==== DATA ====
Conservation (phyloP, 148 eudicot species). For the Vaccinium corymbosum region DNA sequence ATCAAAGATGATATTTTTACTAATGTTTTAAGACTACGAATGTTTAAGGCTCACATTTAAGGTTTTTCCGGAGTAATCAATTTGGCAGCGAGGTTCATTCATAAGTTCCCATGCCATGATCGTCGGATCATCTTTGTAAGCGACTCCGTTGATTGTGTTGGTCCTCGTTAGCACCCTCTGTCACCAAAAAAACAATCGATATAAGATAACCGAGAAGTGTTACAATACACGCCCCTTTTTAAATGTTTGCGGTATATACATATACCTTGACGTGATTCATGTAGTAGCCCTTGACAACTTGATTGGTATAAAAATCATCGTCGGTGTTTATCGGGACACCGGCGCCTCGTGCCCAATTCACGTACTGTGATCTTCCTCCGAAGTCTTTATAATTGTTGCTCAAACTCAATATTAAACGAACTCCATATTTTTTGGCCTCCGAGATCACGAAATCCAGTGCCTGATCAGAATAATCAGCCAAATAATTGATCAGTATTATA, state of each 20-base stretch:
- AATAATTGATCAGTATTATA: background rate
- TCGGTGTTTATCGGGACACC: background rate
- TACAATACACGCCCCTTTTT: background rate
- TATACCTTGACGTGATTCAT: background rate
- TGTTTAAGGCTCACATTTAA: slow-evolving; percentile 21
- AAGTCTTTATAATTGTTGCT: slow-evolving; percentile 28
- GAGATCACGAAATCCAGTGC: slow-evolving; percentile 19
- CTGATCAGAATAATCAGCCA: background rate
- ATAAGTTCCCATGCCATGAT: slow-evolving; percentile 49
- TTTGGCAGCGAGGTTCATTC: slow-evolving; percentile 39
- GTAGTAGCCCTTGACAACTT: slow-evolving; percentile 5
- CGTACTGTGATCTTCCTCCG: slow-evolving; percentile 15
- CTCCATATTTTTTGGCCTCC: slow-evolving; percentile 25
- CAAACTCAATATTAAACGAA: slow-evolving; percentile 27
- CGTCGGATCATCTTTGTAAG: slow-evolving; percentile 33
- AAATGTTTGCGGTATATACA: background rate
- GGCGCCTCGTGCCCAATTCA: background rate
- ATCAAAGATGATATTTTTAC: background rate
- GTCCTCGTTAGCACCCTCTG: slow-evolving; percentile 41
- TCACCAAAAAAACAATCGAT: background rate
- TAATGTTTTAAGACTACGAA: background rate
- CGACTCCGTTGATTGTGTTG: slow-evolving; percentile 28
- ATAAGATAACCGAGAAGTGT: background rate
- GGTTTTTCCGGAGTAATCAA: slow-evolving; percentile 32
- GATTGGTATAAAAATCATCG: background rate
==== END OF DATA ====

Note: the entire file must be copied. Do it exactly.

Conservation (phyloP, 148 eudicot species). For the Vaccinium corymbosum region DNA sequence ATCAAAGATGATATTTTTACTAATGTTTTAAGACTACGAATGTTTAAGGCTCACATTTAAGGTTTTTCCGGAGTAATCAATTTGGCAGCGAGGTTCATTCATAAGTTCCCATGCCATGATCGTCGGATCATCTTTGTAAGCGACTCCGTTGATTGTGTTGGTCCTCGTTAGCACCCTCTGTCACCAAAAAAACAATCGATATAAGATAACCGAGAAGTGTTACAATACACGCCCCTTTTTAAATGTTTGCGGTATATACATATACCTTGACGTGATTCATGTAGTAGCCCTTGACAACTTGATTGGTATAAAAATCATCGTCGGTGTTTATCGGGACACCGGCGCCTCGTGCCCAATTCACGTACTGTGATCTTCCTCCGAAGTCTTTATAATTGTTGCTCAAACTCAATATTAAACGAACTCCATATTTTTTGGCCTCCGAGATCACGAAATCCAGTGCCTGATCAGAATAATCAGCCAAATAATTGATCAGTATTATA, state of each 20-base stretch:
- AATAATTGATCAGTATTATA: background rate
- TCGGTGTTTATCGGGACACC: background rate
- TACAATACACGCCCCTTTTT: background rate
- TATACCTTGACGTGATTCAT: background rate
- TGTTTAAGGCTCACATTTAA: slow-evolving; percentile 21
- AAGTCTTTATAATTGTTGCT: slow-evolving; percentile 28
- GAGATCACGAAATCCAGTGC: slow-evolving; percentile 19
- CTGATCAGAATAATCAGCCA: background rate
- ATAAGTTCCCATGCCATGAT: slow-evolving; percentile 49
- TTTGGCAGCGAGGTTCATTC: slow-evolving; percentile 39
- GTAGTAGCCCTTGACAACTT: slow-evolving; percentile 5
- CGTACTGTGATCTTCCTCCG: slow-evolving; percentile 15
- CTCCATATTTTTTGGCCTCC: slow-evolving; percentile 25
- CAAACTCAATATTAAACGAA: slow-evolving; percentile 27
- CGTCGGATCATCTTTGTAAG: slow-evolving; percentile 33
- AAATGTTTGCGGTATATACA: background rate
- GGCGCCTCGTGCCCAATTCA: background rate
- ATCAAAGATGATATTTTTAC: background rate
- GTCCTCGTTAGCACCCTCTG: slow-evolving; percentile 41
- TCACCAAAAAAACAATCGAT: background rate
- TAATGTTTTAAGACTACGAA: background rate
- CGACTCCGTTGATTGTGTTG: slow-evolving; percentile 28
- ATAAGATAACCGAGAAGTGT: background rate
- GGTTTTTCCGGAGTAATCAA: slow-evolving; percentile 32
- GATTGGTATAAAAATCATCG: background rate